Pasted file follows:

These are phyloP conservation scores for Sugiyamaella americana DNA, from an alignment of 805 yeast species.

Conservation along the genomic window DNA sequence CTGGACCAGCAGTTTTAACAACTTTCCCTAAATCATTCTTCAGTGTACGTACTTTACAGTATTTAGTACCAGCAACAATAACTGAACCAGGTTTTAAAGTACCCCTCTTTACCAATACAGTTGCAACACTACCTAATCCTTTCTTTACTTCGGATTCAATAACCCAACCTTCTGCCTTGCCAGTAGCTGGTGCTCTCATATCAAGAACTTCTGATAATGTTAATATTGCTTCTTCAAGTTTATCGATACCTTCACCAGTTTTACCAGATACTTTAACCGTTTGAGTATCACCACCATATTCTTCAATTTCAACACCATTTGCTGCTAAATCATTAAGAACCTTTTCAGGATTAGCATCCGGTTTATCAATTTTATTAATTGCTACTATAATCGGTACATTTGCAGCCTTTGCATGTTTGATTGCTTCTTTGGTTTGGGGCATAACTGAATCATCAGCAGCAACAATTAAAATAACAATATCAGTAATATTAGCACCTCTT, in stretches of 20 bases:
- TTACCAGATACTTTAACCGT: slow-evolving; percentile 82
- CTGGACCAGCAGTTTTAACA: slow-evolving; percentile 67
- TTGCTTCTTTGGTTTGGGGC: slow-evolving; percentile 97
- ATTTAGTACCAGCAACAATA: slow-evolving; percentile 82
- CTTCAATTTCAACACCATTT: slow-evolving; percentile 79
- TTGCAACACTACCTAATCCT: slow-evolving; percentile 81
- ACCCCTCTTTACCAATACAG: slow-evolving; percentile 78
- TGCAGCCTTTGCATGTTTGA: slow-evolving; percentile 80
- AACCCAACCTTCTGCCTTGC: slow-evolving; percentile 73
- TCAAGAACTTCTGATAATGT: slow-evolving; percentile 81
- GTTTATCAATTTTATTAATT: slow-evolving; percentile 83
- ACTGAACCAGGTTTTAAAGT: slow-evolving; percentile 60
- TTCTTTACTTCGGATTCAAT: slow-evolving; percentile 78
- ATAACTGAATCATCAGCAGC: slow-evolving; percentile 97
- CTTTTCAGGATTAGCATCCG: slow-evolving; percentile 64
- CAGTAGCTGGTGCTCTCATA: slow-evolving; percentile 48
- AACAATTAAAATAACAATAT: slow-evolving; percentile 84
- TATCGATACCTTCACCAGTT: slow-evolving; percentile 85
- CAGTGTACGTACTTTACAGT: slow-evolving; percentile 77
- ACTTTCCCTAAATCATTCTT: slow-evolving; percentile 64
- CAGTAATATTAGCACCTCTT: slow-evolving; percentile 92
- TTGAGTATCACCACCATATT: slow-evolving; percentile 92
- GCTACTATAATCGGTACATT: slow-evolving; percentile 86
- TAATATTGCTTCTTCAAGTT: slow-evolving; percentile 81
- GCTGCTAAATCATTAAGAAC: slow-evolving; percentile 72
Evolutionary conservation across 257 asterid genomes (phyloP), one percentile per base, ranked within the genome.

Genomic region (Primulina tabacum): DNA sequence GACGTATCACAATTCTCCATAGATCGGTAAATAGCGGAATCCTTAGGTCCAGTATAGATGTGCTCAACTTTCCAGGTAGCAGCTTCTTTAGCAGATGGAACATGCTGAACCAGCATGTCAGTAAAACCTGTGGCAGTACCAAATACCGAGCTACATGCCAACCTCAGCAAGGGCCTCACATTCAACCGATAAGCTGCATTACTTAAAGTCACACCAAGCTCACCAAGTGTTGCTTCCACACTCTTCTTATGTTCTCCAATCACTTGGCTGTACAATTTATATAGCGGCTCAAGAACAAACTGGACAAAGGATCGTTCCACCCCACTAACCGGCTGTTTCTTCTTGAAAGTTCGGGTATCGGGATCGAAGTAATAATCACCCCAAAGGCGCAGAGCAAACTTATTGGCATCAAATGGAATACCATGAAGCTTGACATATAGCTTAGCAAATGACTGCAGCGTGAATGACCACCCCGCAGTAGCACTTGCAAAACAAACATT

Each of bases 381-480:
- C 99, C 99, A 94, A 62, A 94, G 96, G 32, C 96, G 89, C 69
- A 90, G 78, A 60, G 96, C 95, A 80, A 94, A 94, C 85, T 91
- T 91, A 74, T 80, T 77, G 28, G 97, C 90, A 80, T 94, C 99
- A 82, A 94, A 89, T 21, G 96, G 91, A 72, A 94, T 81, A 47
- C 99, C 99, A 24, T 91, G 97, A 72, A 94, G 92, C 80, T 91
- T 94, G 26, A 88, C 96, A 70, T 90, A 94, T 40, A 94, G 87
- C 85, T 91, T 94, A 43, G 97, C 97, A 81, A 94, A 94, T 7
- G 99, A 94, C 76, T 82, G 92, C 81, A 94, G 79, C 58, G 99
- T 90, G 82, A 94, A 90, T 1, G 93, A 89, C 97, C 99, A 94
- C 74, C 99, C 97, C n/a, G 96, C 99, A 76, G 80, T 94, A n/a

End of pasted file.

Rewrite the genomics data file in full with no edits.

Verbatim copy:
These are phyloP conservation scores for Sugiyamaella americana DNA, from an alignment of 805 yeast species.

Conservation along the genomic window DNA sequence CTGGACCAGCAGTTTTAACAACTTTCCCTAAATCATTCTTCAGTGTACGTACTTTACAGTATTTAGTACCAGCAACAATAACTGAACCAGGTTTTAAAGTACCCCTCTTTACCAATACAGTTGCAACACTACCTAATCCTTTCTTTACTTCGGATTCAATAACCCAACCTTCTGCCTTGCCAGTAGCTGGTGCTCTCATATCAAGAACTTCTGATAATGTTAATATTGCTTCTTCAAGTTTATCGATACCTTCACCAGTTTTACCAGATACTTTAACCGTTTGAGTATCACCACCATATTCTTCAATTTCAACACCATTTGCTGCTAAATCATTAAGAACCTTTTCAGGATTAGCATCCGGTTTATCAATTTTATTAATTGCTACTATAATCGGTACATTTGCAGCCTTTGCATGTTTGATTGCTTCTTTGGTTTGGGGCATAACTGAATCATCAGCAGCAACAATTAAAATAACAATATCAGTAATATTAGCACCTCTT, in stretches of 20 bases:
- TTACCAGATACTTTAACCGT: slow-evolving; percentile 82
- CTGGACCAGCAGTTTTAACA: slow-evolving; percentile 67
- TTGCTTCTTTGGTTTGGGGC: slow-evolving; percentile 97
- ATTTAGTACCAGCAACAATA: slow-evolving; percentile 82
- CTTCAATTTCAACACCATTT: slow-evolving; percentile 79
- TTGCAACACTACCTAATCCT: slow-evolving; percentile 81
- ACCCCTCTTTACCAATACAG: slow-evolving; percentile 78
- TGCAGCCTTTGCATGTTTGA: slow-evolving; percentile 80
- AACCCAACCTTCTGCCTTGC: slow-evolving; percentile 73
- TCAAGAACTTCTGATAATGT: slow-evolving; percentile 81
- GTTTATCAATTTTATTAATT: slow-evolving; percentile 83
- ACTGAACCAGGTTTTAAAGT: slow-evolving; percentile 60
- TTCTTTACTTCGGATTCAAT: slow-evolving; percentile 78
- ATAACTGAATCATCAGCAGC: slow-evolving; percentile 97
- CTTTTCAGGATTAGCATCCG: slow-evolving; percentile 64
- CAGTAGCTGGTGCTCTCATA: slow-evolving; percentile 48
- AACAATTAAAATAACAATAT: slow-evolving; percentile 84
- TATCGATACCTTCACCAGTT: slow-evolving; percentile 85
- CAGTGTACGTACTTTACAGT: slow-evolving; percentile 77
- ACTTTCCCTAAATCATTCTT: slow-evolving; percentile 64
- CAGTAATATTAGCACCTCTT: slow-evolving; percentile 92
- TTGAGTATCACCACCATATT: slow-evolving; percentile 92
- GCTACTATAATCGGTACATT: slow-evolving; percentile 86
- TAATATTGCTTCTTCAAGTT: slow-evolving; percentile 81
- GCTGCTAAATCATTAAGAAC: slow-evolving; percentile 72
Evolutionary conservation across 257 asterid genomes (phyloP), one percentile per base, ranked within the genome.

Genomic region (Primulina tabacum): DNA sequence GACGTATCACAATTCTCCATAGATCGGTAAATAGCGGAATCCTTAGGTCCAGTATAGATGTGCTCAACTTTCCAGGTAGCAGCTTCTTTAGCAGATGGAACATGCTGAACCAGCATGTCAGTAAAACCTGTGGCAGTACCAAATACCGAGCTACATGCCAACCTCAGCAAGGGCCTCACATTCAACCGATAAGCTGCATTACTTAAAGTCACACCAAGCTCACCAAGTGTTGCTTCCACACTCTTCTTATGTTCTCCAATCACTTGGCTGTACAATTTATATAGCGGCTCAAGAACAAACTGGACAAAGGATCGTTCCACCCCACTAACCGGCTGTTTCTTCTTGAAAGTTCGGGTATCGGGATCGAAGTAATAATCACCCCAAAGGCGCAGAGCAAACTTATTGGCATCAAATGGAATACCATGAAGCTTGACATATAGCTTAGCAAATGACTGCAGCGTGAATGACCACCCCGCAGTAGCACTTGCAAAACAAACATT

Each of bases 381-480:
- C 99, C 99, A 94, A 62, A 94, G 96, G 32, C 96, G 89, C 69
- A 90, G 78, A 60, G 96, C 95, A 80, A 94, A 94, C 85, T 91
- T 91, A 74, T 80, T 77, G 28, G 97, C 90, A 80, T 94, C 99
- A 82, A 94, A 89, T 21, G 96, G 91, A 72, A 94, T 81, A 47
- C 99, C 99, A 24, T 91, G 97, A 72, A 94, G 92, C 80, T 91
- T 94, G 26, A 88, C 96, A 70, T 90, A 94, T 40, A 94, G 87
- C 85, T 91, T 94, A 43, G 97, C 97, A 81, A 94, A 94, T 7
- G 99, A 94, C 76, T 82, G 92, C 81, A 94, G 79, C 58, G 99
- T 90, G 82, A 94, A 90, T 1, G 93, A 89, C 97, C 99, A 94
- C 74, C 99, C 97, C n/a, G 96, C 99, A 76, G 80, T 94, A n/a